Friday Fiction Feature

Welcome to the Fiction Reboot!

Today’s Fiction Feature seems rather Zombie-themed. It has also been informed by the reading habits of college students, and I thank Tabatha for her efforts in compiling them. Included below are some new works as well as some old favorites–

I give you the Friday Fiction Feature!

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A Game of Thrones

This title comes highly (and frequently) recommended.

Long ago, in a time forgotten, a preternatural event threw the seasons out of balance. Sweeping from a land of brutal cold to a distant summertime kingdom of epicurean plenty, here is a tale of lords and ladies, soldiers and sorcerers, assassins and bastards, who come together in a time of grim omens.
Here an enigmatic band of warriors bear swords of no human metal; a tribe of fierce wildlings carry men off into madness; a cruel young dragon prince barters his sister to win back his throne; and a determined woman undertakes the most treacherous of journeys. Amid plots and counterplots, tragedy and betrayal, victory and terror, the fate of the Starks, their allies, and their enemies hangs perilously in the balance, as each endeavors to win that deadliest of conflicts: the game of thrones.

Boneshaker

Cherie Priest’s much-anticipated steampunk debut has finally arrived in the form of a paperback original. Its plot features the sort of calibrated suspense that readers of her Four and Twenty Blackbirds would expect. Boneshaker derives its title from the Bone-Shaking Drill Engine, a device designed to give Russian prospectors a leg up in the race for Klondike gold. Unfortunately, there was one hitch: On its trial run, the Boneshaker went haywire and, long story short, turned much of Seattle into a city of the dead. Now, 16 years later, a teenage boy decides to find out what is behind that mysterious wall. Can his mother save him in time? Zombie lit of the first order.

For a different kind of zombie fan, Something Strange and Deadly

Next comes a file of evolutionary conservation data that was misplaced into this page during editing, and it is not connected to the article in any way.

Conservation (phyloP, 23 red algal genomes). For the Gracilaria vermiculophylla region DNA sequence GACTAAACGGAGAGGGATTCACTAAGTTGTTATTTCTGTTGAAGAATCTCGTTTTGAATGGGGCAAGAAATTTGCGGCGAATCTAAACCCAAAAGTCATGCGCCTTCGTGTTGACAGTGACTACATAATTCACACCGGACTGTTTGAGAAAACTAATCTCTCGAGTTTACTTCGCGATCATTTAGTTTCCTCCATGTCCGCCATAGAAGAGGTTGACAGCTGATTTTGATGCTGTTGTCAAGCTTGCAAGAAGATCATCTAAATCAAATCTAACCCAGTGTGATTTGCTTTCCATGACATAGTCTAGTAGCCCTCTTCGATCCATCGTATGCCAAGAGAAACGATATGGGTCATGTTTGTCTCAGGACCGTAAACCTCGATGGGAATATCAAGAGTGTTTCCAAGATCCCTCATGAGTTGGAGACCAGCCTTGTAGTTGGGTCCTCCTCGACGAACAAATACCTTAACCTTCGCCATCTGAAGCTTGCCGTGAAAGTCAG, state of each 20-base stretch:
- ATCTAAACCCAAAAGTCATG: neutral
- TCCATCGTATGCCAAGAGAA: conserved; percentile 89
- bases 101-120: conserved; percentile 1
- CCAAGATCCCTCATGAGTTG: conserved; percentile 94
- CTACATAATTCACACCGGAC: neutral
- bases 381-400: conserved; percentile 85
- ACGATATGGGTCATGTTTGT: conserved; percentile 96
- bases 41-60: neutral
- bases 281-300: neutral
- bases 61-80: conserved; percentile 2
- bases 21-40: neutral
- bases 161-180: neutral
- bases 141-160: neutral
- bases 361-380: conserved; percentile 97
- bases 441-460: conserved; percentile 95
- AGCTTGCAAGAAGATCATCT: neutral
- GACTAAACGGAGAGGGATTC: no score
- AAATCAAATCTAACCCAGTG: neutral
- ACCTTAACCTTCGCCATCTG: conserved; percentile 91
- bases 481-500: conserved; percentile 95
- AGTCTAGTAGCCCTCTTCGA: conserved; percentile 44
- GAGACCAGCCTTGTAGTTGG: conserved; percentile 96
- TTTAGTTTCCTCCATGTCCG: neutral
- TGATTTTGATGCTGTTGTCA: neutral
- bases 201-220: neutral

A mix of young adult, historical fiction, and the walking dead. The year is 1876, and there’s something strange and deadly loose in Philadelphia…

Eleanor Fitt has a lot to worry about. Her brother has gone missing, her family has fallen on hard times, and her mother is determined to marry her off to any rich young man who walks by. But this is nothing compared to what she’s just read in the newspaper—

The Dead are rising in Philadelphia.

And then, in a frightening attack, a zombie delivers a letter to Eleanor…from her brother.

Whoever is controlling the Dead army has taken her brother as well. If Eleanor is going to find him, she’ll have to venture into the lab of the notorious Spirit-Hunters, who protect the city from supernatural forces. But as Eleanor spends more time with the Spirit-Hunters, including their maddeningly stubborn yet handsome inventor, Daniel, the situation becomes dire. And now, not only is her reputation on the line, but her very life may hang in the balance.

Because why let a good theme die, here’s yet another genre of zombie book. This time not a horror, The Zombie Survival Guide offers practical advice in the case of a zombie apocalypse, and is especially useful to us residents of Winona, who are given the personal touch of a river-based getaway.